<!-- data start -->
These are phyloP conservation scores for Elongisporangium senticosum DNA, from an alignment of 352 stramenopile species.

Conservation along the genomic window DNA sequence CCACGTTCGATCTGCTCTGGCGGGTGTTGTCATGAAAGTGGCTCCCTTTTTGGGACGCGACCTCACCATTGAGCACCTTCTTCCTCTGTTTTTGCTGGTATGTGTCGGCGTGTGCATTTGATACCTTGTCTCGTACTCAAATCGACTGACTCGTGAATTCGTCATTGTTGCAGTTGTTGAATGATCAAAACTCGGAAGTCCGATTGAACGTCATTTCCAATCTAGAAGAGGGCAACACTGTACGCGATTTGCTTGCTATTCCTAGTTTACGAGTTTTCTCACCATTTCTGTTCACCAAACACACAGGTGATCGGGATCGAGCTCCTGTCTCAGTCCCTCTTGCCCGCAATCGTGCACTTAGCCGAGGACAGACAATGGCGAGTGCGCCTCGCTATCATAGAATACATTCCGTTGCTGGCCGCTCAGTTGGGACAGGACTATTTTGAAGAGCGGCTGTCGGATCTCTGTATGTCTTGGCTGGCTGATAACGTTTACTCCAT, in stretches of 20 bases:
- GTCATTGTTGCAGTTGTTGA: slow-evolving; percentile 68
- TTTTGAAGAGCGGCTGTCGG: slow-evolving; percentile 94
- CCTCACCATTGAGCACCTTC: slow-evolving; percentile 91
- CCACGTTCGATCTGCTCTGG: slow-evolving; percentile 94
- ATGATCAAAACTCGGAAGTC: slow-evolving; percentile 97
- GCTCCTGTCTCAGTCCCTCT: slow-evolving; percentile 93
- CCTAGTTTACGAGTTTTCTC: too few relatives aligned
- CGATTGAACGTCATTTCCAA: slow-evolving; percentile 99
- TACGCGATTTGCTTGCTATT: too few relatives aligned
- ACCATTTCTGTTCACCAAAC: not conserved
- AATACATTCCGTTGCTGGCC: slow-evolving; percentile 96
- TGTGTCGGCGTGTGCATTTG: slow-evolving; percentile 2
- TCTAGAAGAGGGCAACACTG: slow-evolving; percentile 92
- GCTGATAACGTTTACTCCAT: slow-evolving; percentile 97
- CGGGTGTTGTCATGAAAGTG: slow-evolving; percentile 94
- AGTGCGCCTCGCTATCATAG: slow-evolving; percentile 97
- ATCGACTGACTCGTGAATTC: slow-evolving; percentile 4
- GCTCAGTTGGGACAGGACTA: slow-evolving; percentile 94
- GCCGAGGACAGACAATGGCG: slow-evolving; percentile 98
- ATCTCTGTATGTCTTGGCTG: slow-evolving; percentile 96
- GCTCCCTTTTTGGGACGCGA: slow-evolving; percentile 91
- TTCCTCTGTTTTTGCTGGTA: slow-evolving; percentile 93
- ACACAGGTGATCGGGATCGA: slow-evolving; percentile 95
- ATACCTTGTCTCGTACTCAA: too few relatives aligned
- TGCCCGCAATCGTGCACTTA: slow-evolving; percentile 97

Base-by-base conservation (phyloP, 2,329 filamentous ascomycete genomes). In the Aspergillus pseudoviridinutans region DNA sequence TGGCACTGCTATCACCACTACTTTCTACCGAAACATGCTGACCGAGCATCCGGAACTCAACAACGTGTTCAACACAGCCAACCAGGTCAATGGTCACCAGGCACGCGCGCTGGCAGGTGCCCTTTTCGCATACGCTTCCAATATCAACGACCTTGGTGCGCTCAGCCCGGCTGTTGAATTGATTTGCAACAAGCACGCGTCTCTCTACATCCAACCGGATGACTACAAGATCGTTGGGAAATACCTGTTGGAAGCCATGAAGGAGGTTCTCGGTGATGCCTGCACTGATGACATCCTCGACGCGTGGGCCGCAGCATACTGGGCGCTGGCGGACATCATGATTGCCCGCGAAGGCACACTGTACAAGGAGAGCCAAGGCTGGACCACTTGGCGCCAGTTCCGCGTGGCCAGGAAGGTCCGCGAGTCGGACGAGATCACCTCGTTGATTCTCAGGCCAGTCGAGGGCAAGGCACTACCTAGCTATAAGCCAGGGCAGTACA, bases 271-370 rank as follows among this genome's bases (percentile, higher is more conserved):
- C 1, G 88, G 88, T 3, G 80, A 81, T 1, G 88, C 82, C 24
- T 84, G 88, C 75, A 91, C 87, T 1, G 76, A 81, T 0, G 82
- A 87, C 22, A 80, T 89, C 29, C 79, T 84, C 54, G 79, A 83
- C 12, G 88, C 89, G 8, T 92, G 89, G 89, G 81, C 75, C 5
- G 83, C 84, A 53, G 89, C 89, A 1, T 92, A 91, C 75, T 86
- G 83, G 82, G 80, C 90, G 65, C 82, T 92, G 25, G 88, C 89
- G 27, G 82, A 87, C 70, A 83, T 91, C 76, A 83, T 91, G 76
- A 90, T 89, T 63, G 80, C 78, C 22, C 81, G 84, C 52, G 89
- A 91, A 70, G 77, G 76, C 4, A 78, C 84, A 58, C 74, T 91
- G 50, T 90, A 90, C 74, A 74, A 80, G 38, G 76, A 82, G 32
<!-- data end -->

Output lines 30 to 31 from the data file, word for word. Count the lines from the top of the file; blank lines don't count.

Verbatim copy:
- T 84, G 88, C 75, A 91, C 87, T 1, G 76, A 81, T 0, G 82
- A 87, C 22, A 80, T 89, C 29, C 79, T 84, C 54, G 79, A 83